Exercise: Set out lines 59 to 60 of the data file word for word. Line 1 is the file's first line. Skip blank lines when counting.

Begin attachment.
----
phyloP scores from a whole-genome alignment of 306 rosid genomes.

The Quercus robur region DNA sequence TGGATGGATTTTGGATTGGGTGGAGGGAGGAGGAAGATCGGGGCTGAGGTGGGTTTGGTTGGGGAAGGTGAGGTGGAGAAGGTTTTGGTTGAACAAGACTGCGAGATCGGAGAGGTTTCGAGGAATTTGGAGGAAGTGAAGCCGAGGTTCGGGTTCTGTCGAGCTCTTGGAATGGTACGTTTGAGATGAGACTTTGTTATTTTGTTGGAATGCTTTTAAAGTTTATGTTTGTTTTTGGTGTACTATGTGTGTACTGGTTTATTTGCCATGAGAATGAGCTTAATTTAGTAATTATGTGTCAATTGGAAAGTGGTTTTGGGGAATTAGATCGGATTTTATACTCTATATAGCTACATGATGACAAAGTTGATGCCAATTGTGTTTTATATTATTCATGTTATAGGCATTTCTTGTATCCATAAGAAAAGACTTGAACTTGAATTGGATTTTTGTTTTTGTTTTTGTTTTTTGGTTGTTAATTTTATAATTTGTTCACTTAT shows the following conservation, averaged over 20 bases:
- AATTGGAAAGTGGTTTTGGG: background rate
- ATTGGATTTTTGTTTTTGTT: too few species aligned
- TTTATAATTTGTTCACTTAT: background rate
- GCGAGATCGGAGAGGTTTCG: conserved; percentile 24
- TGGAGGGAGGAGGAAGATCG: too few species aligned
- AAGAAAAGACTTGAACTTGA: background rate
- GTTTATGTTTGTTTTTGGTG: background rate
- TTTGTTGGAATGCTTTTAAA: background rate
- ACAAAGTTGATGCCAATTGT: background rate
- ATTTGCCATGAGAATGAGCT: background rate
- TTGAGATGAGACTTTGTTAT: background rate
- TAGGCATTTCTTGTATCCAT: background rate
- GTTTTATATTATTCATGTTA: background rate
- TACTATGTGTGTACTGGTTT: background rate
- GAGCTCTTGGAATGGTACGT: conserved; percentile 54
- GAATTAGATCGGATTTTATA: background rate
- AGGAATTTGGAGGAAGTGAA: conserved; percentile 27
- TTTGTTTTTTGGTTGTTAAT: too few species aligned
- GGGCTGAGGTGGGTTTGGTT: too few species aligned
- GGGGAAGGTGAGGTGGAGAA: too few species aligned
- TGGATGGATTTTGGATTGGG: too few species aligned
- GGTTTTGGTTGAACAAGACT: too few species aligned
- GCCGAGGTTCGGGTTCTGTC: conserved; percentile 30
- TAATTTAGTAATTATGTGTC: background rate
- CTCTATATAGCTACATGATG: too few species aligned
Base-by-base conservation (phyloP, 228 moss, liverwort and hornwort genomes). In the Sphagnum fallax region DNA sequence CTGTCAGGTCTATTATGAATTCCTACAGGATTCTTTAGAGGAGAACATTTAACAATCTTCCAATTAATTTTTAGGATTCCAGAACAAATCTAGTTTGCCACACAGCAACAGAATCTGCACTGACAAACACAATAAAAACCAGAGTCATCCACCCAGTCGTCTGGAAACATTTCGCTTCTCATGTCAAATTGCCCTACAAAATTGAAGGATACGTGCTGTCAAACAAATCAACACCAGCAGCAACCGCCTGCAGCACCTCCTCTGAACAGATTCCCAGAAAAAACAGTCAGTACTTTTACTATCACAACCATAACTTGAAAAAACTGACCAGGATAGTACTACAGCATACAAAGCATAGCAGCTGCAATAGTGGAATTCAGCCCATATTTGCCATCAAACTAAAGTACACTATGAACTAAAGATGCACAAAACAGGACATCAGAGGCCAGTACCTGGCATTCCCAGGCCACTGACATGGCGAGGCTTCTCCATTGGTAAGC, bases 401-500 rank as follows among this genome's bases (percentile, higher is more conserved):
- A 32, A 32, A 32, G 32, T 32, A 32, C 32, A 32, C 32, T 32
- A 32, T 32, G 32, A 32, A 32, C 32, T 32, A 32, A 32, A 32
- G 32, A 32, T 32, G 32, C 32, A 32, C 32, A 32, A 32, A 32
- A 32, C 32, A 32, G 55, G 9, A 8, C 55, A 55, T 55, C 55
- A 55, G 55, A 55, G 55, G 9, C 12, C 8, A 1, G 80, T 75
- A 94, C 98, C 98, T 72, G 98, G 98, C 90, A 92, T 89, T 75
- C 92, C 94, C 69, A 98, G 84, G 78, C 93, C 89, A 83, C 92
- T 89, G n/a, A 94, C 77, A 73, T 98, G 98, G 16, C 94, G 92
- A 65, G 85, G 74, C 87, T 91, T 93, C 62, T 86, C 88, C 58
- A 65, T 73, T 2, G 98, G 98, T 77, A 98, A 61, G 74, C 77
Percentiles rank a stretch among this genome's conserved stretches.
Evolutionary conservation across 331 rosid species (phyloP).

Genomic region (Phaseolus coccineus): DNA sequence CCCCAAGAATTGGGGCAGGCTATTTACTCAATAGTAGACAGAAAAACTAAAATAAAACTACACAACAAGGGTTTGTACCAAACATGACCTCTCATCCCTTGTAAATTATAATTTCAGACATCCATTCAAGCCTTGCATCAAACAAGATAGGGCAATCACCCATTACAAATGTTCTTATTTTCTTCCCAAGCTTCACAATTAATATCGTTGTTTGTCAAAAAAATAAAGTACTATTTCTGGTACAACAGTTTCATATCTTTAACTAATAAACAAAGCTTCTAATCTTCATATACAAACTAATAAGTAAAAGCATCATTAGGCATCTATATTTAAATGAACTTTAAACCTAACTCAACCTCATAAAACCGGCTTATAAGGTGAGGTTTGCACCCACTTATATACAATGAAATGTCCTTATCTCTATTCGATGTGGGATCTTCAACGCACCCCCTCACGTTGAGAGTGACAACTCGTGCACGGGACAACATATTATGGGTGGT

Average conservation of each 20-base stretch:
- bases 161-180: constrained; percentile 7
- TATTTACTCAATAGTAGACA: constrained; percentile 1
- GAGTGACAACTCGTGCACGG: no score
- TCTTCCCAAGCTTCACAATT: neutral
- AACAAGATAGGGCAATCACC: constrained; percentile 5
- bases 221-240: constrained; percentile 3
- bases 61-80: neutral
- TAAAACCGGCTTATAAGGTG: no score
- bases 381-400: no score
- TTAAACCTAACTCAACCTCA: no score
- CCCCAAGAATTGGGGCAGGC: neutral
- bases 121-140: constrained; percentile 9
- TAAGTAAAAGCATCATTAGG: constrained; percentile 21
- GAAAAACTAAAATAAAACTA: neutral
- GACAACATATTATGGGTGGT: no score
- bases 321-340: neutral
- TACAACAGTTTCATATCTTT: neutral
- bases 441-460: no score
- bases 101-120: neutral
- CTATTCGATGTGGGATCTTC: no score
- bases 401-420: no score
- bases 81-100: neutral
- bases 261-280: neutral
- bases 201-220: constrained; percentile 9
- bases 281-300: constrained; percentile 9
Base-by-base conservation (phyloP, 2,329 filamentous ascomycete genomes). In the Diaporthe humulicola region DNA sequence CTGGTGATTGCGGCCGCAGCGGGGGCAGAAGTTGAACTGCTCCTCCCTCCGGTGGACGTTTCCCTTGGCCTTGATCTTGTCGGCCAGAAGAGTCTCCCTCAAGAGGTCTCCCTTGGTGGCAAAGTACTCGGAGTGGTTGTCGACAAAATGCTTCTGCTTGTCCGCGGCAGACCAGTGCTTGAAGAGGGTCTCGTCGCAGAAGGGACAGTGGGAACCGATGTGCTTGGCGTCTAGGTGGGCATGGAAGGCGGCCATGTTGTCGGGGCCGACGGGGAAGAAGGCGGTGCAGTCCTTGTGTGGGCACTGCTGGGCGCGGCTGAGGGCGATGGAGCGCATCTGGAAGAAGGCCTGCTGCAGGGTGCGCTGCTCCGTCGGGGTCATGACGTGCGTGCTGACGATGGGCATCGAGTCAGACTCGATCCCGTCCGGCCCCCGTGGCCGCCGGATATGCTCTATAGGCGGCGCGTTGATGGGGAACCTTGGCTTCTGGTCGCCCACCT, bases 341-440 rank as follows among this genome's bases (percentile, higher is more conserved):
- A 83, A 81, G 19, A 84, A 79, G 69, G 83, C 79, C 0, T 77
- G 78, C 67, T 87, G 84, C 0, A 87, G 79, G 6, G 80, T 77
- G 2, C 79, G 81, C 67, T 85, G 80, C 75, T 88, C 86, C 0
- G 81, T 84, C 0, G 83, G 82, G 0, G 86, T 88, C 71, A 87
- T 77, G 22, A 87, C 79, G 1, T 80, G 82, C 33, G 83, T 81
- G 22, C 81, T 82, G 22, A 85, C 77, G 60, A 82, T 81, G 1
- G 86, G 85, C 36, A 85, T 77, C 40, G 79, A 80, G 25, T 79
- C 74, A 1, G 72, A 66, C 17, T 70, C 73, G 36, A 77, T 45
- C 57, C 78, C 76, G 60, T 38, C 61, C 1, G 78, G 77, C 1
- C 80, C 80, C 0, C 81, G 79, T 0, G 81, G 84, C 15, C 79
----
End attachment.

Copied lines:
- TACAACAGTTTCATATCTTT: neutral
- bases 441-460: no score